When firing of one side is completely abolished in a network with a push–pull organization (as present in the brainstem), the immediate functional consequence will be equivalent to that of a maximally inhibiting input to the target neurons, since both lesion and maximum inhibition will result in zero input. The most likely immediate interpretation will thus be that of a stimulus causing maximum inhibition. For a group of neuron coding for angular velocity, this interpretation means fast rotation in the off-direction, e.g., rotation to the right for a lesion on the left side (assuming ipsilateral on-direction). Such an interpretation of the afferent input will cause severe vertigo, as observed in peripheral lesions of the vestibular nerve. Our computational simulation of a peripheral lesion confirms this by leading to a continuous rotation of the bump of activity in the head direction cell network even without external input (not shown, but indistinguishable from Fig. 6a). A unilateral lesion of the network at the level that forms the transition point between head velocity and head direction cells (the DTN) still results in a continuous rotation of the hill of activity at higher levels (Fig. 6a), which can be interpreted as vertigo.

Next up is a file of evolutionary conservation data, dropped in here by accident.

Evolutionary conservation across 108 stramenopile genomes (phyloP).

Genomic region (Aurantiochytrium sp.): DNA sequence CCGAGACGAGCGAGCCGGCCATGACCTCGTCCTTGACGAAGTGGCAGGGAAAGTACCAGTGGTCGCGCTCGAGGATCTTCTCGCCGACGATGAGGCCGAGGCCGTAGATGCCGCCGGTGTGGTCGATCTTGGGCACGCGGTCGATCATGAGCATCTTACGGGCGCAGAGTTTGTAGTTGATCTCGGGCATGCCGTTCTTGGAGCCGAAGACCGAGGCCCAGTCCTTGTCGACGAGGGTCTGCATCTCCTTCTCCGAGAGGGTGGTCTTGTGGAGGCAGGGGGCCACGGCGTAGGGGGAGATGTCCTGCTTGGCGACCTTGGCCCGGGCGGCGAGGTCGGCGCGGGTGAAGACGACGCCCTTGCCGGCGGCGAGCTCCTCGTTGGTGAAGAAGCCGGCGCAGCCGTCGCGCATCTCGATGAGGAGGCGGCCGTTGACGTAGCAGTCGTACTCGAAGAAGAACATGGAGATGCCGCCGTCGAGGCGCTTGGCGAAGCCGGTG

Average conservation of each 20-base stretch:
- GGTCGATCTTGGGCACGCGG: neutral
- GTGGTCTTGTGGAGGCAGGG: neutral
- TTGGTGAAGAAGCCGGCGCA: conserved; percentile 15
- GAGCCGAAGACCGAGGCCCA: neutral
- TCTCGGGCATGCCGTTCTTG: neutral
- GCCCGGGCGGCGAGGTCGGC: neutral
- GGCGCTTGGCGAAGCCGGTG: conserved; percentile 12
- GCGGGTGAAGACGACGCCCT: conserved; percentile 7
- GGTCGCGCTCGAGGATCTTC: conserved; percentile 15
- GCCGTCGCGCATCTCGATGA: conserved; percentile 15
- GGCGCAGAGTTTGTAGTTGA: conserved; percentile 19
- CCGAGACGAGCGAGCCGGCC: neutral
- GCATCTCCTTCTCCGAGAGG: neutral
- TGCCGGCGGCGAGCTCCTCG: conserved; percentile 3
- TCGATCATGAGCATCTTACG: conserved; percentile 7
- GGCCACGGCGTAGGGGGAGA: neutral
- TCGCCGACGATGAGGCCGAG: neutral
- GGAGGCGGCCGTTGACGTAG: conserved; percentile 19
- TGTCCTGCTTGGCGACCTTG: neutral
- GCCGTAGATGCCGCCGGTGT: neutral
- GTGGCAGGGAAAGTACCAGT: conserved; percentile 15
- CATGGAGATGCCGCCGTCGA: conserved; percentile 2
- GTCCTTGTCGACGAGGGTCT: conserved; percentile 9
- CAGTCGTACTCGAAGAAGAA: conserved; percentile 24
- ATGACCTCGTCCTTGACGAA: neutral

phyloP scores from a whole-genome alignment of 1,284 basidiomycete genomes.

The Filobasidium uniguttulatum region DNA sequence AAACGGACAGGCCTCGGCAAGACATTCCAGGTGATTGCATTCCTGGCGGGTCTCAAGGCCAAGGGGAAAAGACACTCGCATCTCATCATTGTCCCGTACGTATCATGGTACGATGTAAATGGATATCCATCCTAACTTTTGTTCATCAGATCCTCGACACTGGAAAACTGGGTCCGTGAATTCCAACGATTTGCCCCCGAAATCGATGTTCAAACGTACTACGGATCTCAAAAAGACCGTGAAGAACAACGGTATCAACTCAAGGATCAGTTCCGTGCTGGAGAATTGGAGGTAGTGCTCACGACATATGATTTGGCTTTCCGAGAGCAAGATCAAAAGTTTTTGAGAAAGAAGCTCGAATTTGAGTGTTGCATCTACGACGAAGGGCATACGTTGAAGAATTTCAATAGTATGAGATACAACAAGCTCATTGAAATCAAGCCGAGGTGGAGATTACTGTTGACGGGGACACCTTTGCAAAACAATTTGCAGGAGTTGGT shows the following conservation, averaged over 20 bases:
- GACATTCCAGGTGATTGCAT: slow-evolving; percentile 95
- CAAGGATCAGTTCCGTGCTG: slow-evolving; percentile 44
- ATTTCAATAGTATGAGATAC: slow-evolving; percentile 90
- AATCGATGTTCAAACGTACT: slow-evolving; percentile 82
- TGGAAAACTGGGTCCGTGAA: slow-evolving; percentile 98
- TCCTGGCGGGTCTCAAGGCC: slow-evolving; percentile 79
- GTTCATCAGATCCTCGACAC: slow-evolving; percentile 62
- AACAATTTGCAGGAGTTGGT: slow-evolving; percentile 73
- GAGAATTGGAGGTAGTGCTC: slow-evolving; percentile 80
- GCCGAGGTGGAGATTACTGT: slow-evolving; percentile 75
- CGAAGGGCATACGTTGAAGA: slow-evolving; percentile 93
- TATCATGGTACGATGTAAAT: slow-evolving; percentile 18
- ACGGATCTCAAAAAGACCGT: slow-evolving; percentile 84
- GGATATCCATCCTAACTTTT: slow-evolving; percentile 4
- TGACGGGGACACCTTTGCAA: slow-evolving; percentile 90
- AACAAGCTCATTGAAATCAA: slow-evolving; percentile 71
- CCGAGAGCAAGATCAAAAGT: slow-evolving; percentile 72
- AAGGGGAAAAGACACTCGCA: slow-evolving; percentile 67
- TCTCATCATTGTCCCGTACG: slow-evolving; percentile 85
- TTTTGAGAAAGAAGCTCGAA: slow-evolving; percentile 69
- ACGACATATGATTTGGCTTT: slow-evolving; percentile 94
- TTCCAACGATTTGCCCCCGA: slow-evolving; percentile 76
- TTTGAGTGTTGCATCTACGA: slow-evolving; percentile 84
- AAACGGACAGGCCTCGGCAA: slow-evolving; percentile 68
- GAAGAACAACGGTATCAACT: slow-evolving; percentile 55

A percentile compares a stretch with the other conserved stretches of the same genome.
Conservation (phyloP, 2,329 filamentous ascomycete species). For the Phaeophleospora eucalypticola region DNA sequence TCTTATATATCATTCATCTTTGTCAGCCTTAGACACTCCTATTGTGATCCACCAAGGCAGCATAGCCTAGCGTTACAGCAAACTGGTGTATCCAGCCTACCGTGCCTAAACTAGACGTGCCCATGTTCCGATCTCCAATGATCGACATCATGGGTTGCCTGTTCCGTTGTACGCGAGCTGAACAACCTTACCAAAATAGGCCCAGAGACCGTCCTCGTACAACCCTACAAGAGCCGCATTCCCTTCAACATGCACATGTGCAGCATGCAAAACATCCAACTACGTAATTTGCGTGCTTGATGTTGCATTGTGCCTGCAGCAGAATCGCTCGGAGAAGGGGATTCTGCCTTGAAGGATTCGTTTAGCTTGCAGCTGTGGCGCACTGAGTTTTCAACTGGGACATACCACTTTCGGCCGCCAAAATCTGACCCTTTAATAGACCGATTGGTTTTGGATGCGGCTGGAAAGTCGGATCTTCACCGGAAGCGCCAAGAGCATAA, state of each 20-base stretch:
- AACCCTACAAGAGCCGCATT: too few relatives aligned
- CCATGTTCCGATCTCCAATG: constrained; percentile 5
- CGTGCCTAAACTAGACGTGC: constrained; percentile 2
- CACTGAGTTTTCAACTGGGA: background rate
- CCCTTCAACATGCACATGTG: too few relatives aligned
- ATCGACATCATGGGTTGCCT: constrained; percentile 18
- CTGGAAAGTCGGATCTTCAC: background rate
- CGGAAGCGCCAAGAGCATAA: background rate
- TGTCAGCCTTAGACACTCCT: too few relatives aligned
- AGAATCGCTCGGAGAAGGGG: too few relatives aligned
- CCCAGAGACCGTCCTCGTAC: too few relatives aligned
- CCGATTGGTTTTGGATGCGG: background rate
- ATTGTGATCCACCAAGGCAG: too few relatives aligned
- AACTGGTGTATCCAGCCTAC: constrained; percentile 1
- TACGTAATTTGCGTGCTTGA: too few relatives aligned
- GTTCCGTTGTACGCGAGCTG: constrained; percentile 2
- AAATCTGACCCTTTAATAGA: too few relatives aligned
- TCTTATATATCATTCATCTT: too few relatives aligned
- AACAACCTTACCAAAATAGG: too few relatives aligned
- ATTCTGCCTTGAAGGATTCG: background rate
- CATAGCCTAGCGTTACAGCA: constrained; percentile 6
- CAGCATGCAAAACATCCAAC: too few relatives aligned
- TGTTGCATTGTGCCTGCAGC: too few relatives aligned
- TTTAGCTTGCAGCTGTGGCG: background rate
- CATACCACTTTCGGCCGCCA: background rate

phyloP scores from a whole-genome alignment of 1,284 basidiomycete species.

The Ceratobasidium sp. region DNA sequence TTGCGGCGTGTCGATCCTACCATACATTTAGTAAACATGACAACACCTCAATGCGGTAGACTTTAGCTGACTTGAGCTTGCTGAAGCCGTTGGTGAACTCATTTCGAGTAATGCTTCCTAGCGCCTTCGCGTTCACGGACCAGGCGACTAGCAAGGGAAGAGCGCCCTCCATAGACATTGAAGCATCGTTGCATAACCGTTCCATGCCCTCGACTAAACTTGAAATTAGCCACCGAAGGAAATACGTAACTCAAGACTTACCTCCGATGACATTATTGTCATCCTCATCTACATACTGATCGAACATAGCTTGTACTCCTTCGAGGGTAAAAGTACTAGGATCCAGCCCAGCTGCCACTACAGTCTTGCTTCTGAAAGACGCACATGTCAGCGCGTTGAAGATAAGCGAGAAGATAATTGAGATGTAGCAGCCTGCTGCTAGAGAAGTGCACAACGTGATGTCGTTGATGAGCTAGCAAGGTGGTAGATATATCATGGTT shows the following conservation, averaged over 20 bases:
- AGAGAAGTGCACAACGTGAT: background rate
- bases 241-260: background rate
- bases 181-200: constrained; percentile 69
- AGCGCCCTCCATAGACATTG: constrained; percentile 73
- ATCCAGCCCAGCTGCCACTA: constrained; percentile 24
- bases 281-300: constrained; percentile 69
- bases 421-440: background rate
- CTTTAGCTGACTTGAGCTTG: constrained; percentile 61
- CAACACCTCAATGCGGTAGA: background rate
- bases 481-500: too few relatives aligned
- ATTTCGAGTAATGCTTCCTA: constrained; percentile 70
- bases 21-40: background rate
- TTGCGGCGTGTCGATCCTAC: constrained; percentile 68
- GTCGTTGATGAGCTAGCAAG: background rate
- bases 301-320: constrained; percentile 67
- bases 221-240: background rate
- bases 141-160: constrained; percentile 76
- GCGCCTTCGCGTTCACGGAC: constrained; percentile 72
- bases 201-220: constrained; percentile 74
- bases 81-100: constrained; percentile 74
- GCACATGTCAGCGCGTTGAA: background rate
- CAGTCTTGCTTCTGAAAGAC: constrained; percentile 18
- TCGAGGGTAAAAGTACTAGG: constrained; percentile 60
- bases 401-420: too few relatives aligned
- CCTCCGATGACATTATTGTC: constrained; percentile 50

Effects of a unilateral lesion in the head direction cell network

In the following, we assume that neurons coding for head direction is randomly distributed over the two sides of the respective nuclei with no specific preference, but that they together form a population via commissural connections. For a unilateral lesion, we thus simply set the firing rate of about 50% of all neurons to zero. Simulation of lesions at the LMN stage of the network shows that unilateral damage does not cause a continuous motion of the hill of activity (Fig. 6b). The immediate consequence of the unilateral lesion at the level of the LMN is a slight random bias, which may manifest as a direction-unspecific deviation of the straight ahead, together with an increased sensitivity, that is, an overestimation of rotation. In addition, the rotational velocity of the hill of activity no longer faithfully mirrors the imposed angular velocity, but slightly oscillates around it. This would lead to a discrepancy between visually perceived rotation (assuming that visual areas for motion perception are intact) and vestibular-mediated change in head direction, which may be interpreted as a to-and-fro wobbling motion specifically while turning.